In “The Emperor’s New Clothes” by Hans Christen Andersen, a couple of swindlers pretending to be weavers make a special suit for the emperor. They tell the emperor and his followers that the clothes are invisible to people who are too stupid for their jobs. None of his advisors or subjects can see the clothing, but no one wanted to admit this fact because they do not want to be identified as foolish.

When you read this story, who do you aspire to be?


I Believe

What happened – really happened
What happened – really happened
What happened – really happened
I believe with perfect faith
That I will have the strength to believe that
What happened – really happened

– Carmi, Anatomy of a War, 1977


“The Party told you to reject the evidence of your eyes and ears. It was their final, most essential command.”

— George Orwell, “1984”


“In a room where people unanimously maintain a conspiracy of silence, one word of truth sounds like a pistol shot.”

― Czesław Miłosz


 

Legacy

Legacy
by Carl Josehart

When enemies attack
and our brothers and sister are in danger
Let our legacy be courage

When the world cries out in pain and anguish
sorrow threatening to overcome hope
Let our legacy be compassion and comfort

When passions flare and cry out for blood
threatening the fabric of society
Let our legacy be justice

When our faith falters
and God seems distant
Let our legacy be prayer

When the world is lost in darkness
and we stumble to find direction
Let our legacy be the light of courage, compassion, justice and prayer

-2001


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Alcatraz

On a visit to Alcatraz I was struck by the contrast between the view of the San Francisco coast and its unparalled beauty and the lives of the prisoners who were once held on this island. In addition to losing their freedom, it seemed a special kind of cruelty to face their internment with a view of such welath and beauty – close enough to almost touch but permanently out of reach.

As I reflected on this experience, it seemed to be a metaphor for many of our cities. Neighborhoods of immense wealth butting against neighborhoods of abject poverty. The view of those living with abundance an added humilation and burden to those living with sacrcity, hunger and fear.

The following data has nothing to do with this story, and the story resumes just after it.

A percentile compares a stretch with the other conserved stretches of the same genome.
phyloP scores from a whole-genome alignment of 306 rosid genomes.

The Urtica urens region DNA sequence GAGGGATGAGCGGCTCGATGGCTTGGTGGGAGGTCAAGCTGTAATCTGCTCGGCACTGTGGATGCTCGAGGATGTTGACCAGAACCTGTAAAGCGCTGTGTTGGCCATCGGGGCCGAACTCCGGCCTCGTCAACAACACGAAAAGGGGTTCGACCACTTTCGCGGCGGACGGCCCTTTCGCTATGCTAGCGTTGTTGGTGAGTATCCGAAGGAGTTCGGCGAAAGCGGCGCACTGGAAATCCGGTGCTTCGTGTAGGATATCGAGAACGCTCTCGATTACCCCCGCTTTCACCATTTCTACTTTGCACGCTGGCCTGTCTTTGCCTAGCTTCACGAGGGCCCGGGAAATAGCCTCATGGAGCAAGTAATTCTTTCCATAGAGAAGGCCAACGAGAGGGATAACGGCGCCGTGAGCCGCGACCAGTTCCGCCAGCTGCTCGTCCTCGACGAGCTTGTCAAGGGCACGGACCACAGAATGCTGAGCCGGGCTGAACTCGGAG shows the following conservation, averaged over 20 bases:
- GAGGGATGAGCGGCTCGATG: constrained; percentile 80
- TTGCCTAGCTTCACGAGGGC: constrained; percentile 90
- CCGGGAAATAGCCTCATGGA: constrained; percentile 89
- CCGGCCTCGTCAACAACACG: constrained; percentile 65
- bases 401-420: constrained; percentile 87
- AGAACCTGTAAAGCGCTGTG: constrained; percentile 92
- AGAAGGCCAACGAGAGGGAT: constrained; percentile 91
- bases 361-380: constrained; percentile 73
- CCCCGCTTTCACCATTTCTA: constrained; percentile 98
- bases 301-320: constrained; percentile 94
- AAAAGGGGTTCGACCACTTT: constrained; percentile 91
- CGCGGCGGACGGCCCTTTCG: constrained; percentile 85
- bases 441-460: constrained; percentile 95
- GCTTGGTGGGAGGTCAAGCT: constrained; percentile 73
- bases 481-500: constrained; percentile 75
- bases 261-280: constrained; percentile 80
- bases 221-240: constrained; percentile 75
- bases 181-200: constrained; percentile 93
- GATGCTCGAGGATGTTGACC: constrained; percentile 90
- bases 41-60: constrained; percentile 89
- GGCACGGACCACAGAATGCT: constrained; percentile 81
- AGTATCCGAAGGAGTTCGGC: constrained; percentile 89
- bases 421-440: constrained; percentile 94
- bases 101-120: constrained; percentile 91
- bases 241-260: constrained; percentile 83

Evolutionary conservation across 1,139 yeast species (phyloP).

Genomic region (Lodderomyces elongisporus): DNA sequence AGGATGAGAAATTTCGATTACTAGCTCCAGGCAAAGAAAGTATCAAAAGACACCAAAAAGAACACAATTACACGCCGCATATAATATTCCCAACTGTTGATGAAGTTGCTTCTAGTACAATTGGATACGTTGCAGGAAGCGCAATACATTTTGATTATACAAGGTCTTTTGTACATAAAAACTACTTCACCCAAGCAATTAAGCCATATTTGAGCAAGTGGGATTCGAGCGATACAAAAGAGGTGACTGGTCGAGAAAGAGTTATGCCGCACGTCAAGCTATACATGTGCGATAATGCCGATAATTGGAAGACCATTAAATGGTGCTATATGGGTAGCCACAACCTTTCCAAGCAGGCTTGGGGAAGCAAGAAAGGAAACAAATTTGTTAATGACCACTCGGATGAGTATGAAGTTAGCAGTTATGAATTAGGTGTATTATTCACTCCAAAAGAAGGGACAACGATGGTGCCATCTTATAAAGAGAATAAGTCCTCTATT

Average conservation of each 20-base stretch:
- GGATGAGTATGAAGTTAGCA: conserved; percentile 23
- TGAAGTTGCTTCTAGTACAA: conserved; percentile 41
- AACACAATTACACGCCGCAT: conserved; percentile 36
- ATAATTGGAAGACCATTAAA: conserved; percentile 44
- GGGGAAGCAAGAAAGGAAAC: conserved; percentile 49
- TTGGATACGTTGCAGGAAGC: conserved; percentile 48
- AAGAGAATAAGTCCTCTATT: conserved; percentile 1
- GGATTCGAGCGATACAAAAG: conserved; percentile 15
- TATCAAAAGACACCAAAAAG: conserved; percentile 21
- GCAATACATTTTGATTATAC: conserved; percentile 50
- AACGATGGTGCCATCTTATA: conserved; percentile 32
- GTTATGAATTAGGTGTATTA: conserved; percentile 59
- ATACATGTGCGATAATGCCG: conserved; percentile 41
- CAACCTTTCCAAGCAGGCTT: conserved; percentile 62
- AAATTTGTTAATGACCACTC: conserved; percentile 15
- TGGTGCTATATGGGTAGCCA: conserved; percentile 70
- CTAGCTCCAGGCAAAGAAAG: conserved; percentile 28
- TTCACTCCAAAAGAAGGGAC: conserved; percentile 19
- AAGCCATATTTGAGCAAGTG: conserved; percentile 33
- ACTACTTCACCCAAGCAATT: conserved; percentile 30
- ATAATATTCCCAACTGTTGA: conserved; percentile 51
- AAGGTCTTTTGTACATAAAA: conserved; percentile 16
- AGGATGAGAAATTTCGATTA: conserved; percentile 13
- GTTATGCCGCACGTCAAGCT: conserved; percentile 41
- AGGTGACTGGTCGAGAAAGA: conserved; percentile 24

If Mahatma Gandhi’s words are true that “The measure of a civilization is how it treats its weakest members.” then I fear for how we will be judged.

Perhaps it is time for us to imagine a time when we turn all of our prisons into parks, and neighborhoods of despair into communities of caring and hope.


ALCATRAZ
by Carl Josehart

Sailing on his parents
yacht
the little blond boy
with clear blue eyes and
bright future
glides effortlessly
freely
past
a rock fortress
jutting out from
the gently rolling
water

High above him
caged in a dark cell
a blond man/boy
presses his once
innocent
youthful face
against
unforgiving iron bars
he imagines a faint mist
of salt spray
brushing past his lips
and he dreams of open spaces

the little blond boy with
chestnut
sun kissed legs
climbs high atop the mast
leans out and looking toward the horizon
the boat vanishes
he is alone
flying above the
blue ocean
keeping pace with
a silvery seagull

straining
rust cutting into his skin
from bars on the window
man/boy squints one eye closed
and tries to imagine his
cage gone
just for a moment
to be outside the bars
sunlight warming his skin
gone pale from
dank
damp
darkness

one
atop another
they live
cramped
into
too small cells
too narrow almost
to stand
too small almost
to breathe
too drab almost
to live

one
aside another
they exist
mute
in enforced silence
tapping in tempo
to talk
whispering down
empty pipes
which carry their thoughts
hopes
and dreams
alongside
sewage
out so sea
washed away
like lives
too broken to fix
too heavy to float which
sink like stones
skipped on waves
by a little blond boy
with clear blue eyes
and chestnut
sin kissed legs
sailing
on his parents’
yacht


 

I Count One

If you are like me, there are times when the news of the day – wars, conflict, hunger, disease and suffering – is so overwhelming that I feel paralyzed. It is easy to feel too small to make a difference. During those times I try to remember the words of Theodore Roosevelt, “Do what you can, with what you have, where you are.” In that spirit, I try to start where I am and pick one thing because each “one” counts and leads to the next…

I Count One

by Carl Josehart

I count one
against the numberless
nameless
throng
graves unmarked
by unwilling eyes
trying not to be witness
to magnitudes of suffering

And I count one
and one more
and one more too
if but one at a time
then let it go on
til one and one and one again
yield to many and many more
forced to see and hear and
touch the souls
of the numberless
nameless
throng

I count one
and raise my voice
to count one more
and raise my hand
to touch one more
and raise my eyes
to see one more
and raise my head
to listen to one more
and raise my mouth
to taste the dread
and my nose
to smell the fear
and my lips
to kiss the frightened
feverish head

And I count one
plucked from the reeds
who will lead us home
through parted waters
and parched sands
til we finally arrive
at the the gates of
the promised land